The Pulse

The Long History of Enforced Disappearances in Balochistan 

Recent Features

The Pulse | Politics | South Asia

The Long History of Enforced Disappearances in Balochistan 

Baloch protesters are demanding an end to the decades-old problem of forced disappearances and extrajudicial killings. Pakistan’s government is trying to justify the practice.

The Long History of Enforced Disappearances in Balochistan 

A camp in Quetta established by the Voice for Baloch Missing Persons (VBMP) advocacy group displays the photos of the missing.

Credit: Somaiyah Hafeez.

The human rights situation in Balochistan has once again come to the limelight in Pakistan. The protest camp established by the families of Baloch missing persons near the National Press Club in Islamabad has become a center of attention – both for supporters as well as violators of the rule of law and human rights. Expressions of solidarity and acts of harassment have continued side by side. 

The protesters demand an end to enforced disappearances and extrajudicial killings. However, despite more than a month of agitation, including an 1,800-kilometer long march from Turbat near the Iranian border to the Pakistani capital, there has been little progress toward addressing the grievances of the protesting families. Their loved ones either remain “missing” – many of them for decades – or have allegedly been extrajudicially killed.

Unfortunately, the Pakistani government’s response to the problem has been characterized by neglect, apathy, and even contempt. The protesters faced obstacles from the authorities throughout their weeklong march toward the federal capital. Finally, they were welcomed by the Islamabad police with a crackdown that included the use of force, arrests, and attempts to forcibly “deport” the protesting women and children back to Balochistan. However, due to the pressure of public opinion and the subsequent intervention of the Islamabad High Court, the protesters were allowed to reach the press club.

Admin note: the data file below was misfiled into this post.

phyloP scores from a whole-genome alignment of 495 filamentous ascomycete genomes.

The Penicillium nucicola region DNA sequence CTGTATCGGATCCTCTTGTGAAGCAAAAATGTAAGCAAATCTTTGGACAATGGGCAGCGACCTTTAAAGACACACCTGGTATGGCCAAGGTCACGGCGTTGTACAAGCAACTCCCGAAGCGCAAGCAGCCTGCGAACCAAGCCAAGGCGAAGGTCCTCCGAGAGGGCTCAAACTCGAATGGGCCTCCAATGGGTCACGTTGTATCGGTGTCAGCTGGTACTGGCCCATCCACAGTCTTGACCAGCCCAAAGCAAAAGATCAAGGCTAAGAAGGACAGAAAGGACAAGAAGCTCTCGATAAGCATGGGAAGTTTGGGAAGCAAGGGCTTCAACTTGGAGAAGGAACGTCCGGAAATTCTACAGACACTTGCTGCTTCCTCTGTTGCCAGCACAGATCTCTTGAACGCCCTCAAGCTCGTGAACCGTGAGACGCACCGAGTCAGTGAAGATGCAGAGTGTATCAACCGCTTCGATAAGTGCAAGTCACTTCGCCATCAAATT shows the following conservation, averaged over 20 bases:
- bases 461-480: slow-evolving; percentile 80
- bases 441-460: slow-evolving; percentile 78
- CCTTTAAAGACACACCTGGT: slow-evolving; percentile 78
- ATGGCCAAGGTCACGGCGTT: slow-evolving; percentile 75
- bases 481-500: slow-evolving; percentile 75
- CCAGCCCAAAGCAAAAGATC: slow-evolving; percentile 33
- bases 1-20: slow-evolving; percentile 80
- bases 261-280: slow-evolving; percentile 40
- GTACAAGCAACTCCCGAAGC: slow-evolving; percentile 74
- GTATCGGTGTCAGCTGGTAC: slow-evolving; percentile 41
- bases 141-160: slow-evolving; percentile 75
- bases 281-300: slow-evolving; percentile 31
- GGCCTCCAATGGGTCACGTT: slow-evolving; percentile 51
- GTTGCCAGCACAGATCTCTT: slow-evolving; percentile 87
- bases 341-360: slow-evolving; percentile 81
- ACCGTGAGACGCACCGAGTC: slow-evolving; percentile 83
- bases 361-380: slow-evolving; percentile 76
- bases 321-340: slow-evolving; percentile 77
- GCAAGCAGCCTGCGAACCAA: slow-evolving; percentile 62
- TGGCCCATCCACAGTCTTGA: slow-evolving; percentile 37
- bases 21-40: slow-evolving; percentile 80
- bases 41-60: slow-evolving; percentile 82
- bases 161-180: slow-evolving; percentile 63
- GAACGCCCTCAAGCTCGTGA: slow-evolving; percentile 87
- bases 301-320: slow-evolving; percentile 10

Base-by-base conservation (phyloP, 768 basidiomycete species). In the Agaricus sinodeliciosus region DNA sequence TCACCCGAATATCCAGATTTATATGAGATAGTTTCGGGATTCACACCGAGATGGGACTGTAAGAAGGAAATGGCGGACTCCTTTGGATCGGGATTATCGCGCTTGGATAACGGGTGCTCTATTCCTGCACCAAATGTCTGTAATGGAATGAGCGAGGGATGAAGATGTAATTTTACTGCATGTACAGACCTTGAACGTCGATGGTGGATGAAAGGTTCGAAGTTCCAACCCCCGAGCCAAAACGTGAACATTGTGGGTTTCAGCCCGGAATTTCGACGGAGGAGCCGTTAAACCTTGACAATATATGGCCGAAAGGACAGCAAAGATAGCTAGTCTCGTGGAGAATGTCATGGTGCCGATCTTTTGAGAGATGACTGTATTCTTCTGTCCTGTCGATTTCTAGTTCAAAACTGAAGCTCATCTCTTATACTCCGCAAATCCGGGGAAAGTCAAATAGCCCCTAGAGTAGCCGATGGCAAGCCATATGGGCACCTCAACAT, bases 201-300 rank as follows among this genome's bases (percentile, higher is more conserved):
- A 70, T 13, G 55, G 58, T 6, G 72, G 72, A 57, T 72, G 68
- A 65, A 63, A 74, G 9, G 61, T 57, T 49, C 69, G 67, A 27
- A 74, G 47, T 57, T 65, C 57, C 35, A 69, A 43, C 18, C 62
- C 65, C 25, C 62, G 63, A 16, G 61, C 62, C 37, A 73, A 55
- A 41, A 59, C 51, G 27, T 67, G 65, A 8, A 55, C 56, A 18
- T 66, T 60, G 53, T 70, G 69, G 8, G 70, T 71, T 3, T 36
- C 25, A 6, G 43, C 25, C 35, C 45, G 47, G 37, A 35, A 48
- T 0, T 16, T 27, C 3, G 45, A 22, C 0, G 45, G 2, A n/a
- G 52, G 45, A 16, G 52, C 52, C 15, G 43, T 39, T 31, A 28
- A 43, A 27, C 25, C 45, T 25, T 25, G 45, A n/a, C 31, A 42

Amnesty International expressed deep concern about the excessive use of force against the Baloch protesters and demanded an impartial investigation of all extrajudicial killings and enforced disappearances. The Human Rights Commission of Pakistan (HRCP) strongly condemned the “violent state crackdown on Baloch citizens” protesting the alleged extrajudicial killings, and called for investigation and accountability for the “state’s widespread use of enforced disappearances and extrajudicial killings.”

According to the HRCP, the state uses enforced disappearances as a tool to suppress dissent. In Balochistan, the practice of forced disappearances dates to the 1970s. However, since the early 2000s, enforced disappearances and alleged extrajudicial killings have become a vital tool of the state’s counterinsurgency policy in Balochistan. During these decades, the victims’ families have sometimes received sympathy but never justice. The state policy toward the problem of forced disappearances and extrajudicial killings has remained one of inaction, but its stance on the issue switches between denial and justification.

Pakistan’s hybrid power structure is generally characterized by a dominant security establishment and weak political governments dependent on the former for their survival. The power rivalries between the two often result in the ouster of political governments. In this complex and unstable division of powers, Balochistan remains a subject under the control of the establishment, and the civilian governments have little say in related policy matters. Usually, all the other state institutions, including the judiciary, recognize the establishment’s sole jurisdiction over the region.